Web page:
05/05/17 - Swearing-in Ceremony of the Swiss Guard

All news about the Vatican and Rome

05/05/17 - Swearing-in Ceremony of the Swiss Guard

Postby Alice » Mon May 08, 2017 11:26 pm

Friday 5 May 2017

Vatican welcomes the great swearing-in ceremony of the Swiss Guards

The Swiss Guard headquarters opens its doors to the press one day a year, and that is for a few hours before the new recruits take their oath. It's a very solemn day in memory of the 147 soldiers who gave their lives to protect the pope in 1527.

Commander of the Swiss Guard
"We are the smallest army in the world, 110 soldiers. Also the oldest still in service; we have worked since 1506. The difference between us and the others is that we serve the pope, and that is unique."

To enter this army, you must have a Swiss passport, be a practicing Catholic and have a good reputation. Recruits cannot be married and must be under 30 years of age. Before arriving in Rome, they have to undergo training in Switzerland. At the Vatican, one of the most delicate jobs in the world awaits: protecting the pope.

Commander of the Swiss Guard
"Our army has no airplanes, no cannons, no tanks. But our soldiers are very well prepared to defend the pope. They do not just have the halberd of the uniform of honor. "

Didier Grandjean has been a Swiss Guard for six years. As a child he wanted to serve in this army, which he explains goes far beyond just professional work.

Vice Corporal, Pontifical Swiss Guard
"This year there are 40 recruits who will take the solemn oath. In some way, it is the most important day of their lives, because they swear to serve the pope, giving their own life if necessary, so that the pope can exercise his ministry.”

Dylan is one of 40 new recruits. He decided to become a Swiss guard to give a small, but powerful, contribution to the pontificate of Pope Francis.

Swiss Guard
"I just felt, OK, a guy like him, we need to protect him, because the duty is really important for us, in my eyes. This is a testimony, this is a moment that you are with God, you take this decision to give your life for pope, not only with your body, but also with your mind.”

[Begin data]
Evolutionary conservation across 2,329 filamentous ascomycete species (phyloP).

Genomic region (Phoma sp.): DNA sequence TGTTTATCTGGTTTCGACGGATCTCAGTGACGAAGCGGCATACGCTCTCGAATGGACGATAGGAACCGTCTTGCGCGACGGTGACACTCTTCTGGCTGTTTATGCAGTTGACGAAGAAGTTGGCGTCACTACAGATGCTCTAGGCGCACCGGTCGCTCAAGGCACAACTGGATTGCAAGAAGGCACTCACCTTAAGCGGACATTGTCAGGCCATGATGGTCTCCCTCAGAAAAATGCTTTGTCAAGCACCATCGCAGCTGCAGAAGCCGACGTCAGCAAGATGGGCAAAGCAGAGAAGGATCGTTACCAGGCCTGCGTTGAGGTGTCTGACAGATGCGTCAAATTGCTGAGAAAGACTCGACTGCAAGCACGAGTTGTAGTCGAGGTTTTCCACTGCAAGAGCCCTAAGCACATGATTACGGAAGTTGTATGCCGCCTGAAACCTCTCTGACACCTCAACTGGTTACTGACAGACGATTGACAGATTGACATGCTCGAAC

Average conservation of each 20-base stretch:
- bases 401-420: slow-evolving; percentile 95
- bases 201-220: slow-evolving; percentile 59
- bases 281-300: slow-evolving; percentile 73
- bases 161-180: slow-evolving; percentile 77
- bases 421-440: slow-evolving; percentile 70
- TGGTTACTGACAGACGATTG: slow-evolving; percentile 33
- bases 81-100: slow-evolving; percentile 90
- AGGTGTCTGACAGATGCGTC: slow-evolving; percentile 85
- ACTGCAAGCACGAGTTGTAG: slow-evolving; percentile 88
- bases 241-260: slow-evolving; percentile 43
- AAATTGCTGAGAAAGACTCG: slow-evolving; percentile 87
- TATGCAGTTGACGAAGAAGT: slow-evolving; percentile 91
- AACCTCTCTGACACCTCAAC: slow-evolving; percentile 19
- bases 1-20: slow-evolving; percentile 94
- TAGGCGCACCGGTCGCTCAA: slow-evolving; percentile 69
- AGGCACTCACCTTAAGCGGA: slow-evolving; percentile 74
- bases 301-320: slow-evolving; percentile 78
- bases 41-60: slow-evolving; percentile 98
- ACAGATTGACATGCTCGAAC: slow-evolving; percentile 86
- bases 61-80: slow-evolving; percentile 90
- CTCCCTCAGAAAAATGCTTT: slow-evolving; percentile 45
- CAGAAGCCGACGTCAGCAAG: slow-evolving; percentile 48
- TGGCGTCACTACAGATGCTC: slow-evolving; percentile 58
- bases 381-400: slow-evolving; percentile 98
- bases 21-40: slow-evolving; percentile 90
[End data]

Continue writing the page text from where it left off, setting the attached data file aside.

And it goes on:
Filippo also lives these days with great enthusiasm, and proudly explains what the colors of his uniform symbolize.

Swiss Guard
"The colors blue and yellow are the colors of Julius II, the pope who founded the Swiss Guards. Red is the color of the Medici, in memory of Pope Clement VII, who lived during the sack of Rome in 1527. We remember him in the oath because 147 guards died to save him."

The Swiss guards are discreet angels of the pope's protection. They are in charge of monitoring the rooms in which he lives and works. They also accompany him in Rome and on his trips abroad. It is an effective service that they do with Swiss precision.


Spectacular swearing-in ceremony of the new Swiss Guards

Pope Francis met with forty new Swiss Guard recruits, who came to the Vatican with their families.

It was the anniversary of the day that 147 guards gave their lives to save Pope Clement VII in the year 1527.

"Today you are not called to this heroic surrender of physical life, but to another sacrifice no less difficult: to serve the power of faith. Faith is a valid barrier to resisting the forces and powers of this earth, and above all to the 'prince of this world', who is the 'father of lies.'"

In the afternoon they took the solemn oath, where they vowed to defend the lives of St. Peter's successsors with their own. It was a spectacular ceremony.

First, one of the officers called each recruit.

The recruit approached the flag and raised three fingers, which served as a symbol of the Holy Trinity. Then, he swore to defend the Pope.

It was an intense ceremony, which included a brief concert by the Swiss Guard's band. A serious army, with a great sense of humor.

Both reports and videos with very kind permission from Rome Reports TV News Agency
User avatar
Posts: 2443
Joined: Wed Mar 20, 2013 9:32 pm

Return to The Vatican and Rome

Who is online

Users browsing this forum: No registered users and 1 guest